When I became a mom, my dad asked if there was anything in particular I was struggling with about being a new mother. As I recall, the list was long. There is a steep learning curve in parenting! However, there was one unfamiliar and unexpected emotion I felt when my children entered the toddler stage: embarrassment.
We all know children can be embarrassing—they pick their noses in public, they knock things off shelves in stores, they throw tantrums and they may rudely share their opinions about other people’s weight. Some of these incidences I anticipated while others took me off-guard. One time my otherwise potty-trained child went to the bathroom not once but twice in the Chick-fil-A indoor playground. Hauling my 30-something body up that play structure two times to clean up the mess was embarrassing, to say the least, even though several kids were cheering me on. You’d think that was enough humiliation for one day, but my son once again had an accident near the front of the restaurant as we were leaving. I guess my embarrassment was on display for every Chick-fil-A patron that afternoon, not just the toddlers inside the playground.
If you’re a parent, there’s a good chance you have a story like this. It’s so bad you want to laugh, cry and resign all in the same moment. But, the type of embarrassment I was unprepared for was a deep embarrassment bordering on shame. The moment when one of my kids physically or verbally wounded another child and affronted their parents. The moment when they insulted a relative who was trying to help them. The time when they acted so disrespectfully to an authority figure I wanted to pretend I didn’t know them, as awful as that is to admit. Those moments hit a nerve in me that was deep, dark and prideful. Why is my child embarrassing me? Are they unable to see how their actions make me feel incompetent or like a failure?
It can take a lot of spiritual grounding to resist the temptation of finding your self-worth in your children. When you put your blood, sweat, and tears into raising your kids and praying for them, it can be a major discouragement to see them make bad choices, again and again. This discouragement can lead to humiliation and feelings of failure. There are a lot of teachers and pastors who have cautioned against finding one’s identity in your children instead of in Christ. I didn’t fully understand this concept until I had kids. It’s not that my children were the cause of my misplaced identity but rather it was revealed in having kids. Parenting has shown me how shaky my identity in Christ is as I have tried to find my self-worth in my own works instead of Christ’s work in me.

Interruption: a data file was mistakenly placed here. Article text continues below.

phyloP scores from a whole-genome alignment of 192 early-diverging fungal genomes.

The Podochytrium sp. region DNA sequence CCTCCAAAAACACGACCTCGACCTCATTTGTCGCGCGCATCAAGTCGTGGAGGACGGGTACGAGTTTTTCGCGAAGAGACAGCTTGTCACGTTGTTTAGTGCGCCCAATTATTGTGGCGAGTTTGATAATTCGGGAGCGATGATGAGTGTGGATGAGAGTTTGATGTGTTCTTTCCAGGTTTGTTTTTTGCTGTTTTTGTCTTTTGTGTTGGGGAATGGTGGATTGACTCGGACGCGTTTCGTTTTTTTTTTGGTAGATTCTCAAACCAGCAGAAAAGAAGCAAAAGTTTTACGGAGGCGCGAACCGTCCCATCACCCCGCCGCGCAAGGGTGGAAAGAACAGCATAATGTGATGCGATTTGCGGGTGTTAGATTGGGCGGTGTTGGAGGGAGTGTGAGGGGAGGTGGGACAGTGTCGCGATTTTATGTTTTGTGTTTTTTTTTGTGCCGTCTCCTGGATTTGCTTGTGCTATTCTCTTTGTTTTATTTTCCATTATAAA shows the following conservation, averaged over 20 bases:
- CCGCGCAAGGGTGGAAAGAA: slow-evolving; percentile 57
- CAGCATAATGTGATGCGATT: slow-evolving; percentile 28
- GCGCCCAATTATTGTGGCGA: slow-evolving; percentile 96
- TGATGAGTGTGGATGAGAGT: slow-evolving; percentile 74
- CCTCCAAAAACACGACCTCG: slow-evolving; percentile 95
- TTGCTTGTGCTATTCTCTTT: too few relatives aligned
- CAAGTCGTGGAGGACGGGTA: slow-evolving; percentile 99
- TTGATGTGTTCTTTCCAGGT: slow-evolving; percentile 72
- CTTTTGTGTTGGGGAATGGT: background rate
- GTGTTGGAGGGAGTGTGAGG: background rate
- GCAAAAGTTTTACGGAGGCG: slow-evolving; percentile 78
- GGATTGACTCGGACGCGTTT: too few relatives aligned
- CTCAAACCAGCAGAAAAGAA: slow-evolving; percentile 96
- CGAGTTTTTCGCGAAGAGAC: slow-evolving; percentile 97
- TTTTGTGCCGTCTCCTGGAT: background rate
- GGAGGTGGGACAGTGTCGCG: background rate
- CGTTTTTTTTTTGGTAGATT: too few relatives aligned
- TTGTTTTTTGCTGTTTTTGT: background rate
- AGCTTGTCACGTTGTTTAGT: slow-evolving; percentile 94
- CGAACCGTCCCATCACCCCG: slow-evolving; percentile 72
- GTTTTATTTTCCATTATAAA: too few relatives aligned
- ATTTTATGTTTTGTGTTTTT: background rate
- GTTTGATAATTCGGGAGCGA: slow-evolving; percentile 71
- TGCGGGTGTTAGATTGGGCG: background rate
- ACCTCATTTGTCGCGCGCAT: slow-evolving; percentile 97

We live in a culture that puts a lot of value on image and that has seeped into parenting culture as well. As Christian parents, we have the amazing opportunity to preach the Gospel of freedom from these cultural pressures. Our kids don’t have to perform and neither do we. We don’t have to compete with each other because in Christ, we are fully accepted by God regardless of our works. On days when we are feeling embarrassed or discouraged in parenting, we can exalt in a God who doesn’t love us (or our kids) based on performance. We can laugh together over those Chick-fil-A moments and pray together over larger concerns. We can be free to worship a Father who is perfect and accepts us and our children even though we are not.
Sarah Crouch attends National Community Church, Potomac Yard Campus with her husband and three children, Tennyson (5), Adelaide (3), and Beckett (1). Motherhood has given new meaning to the phrase, “Don’t cry over spilled milk”, but she wouldn’t have it any other way. Each day has been both humbling and filled with joy.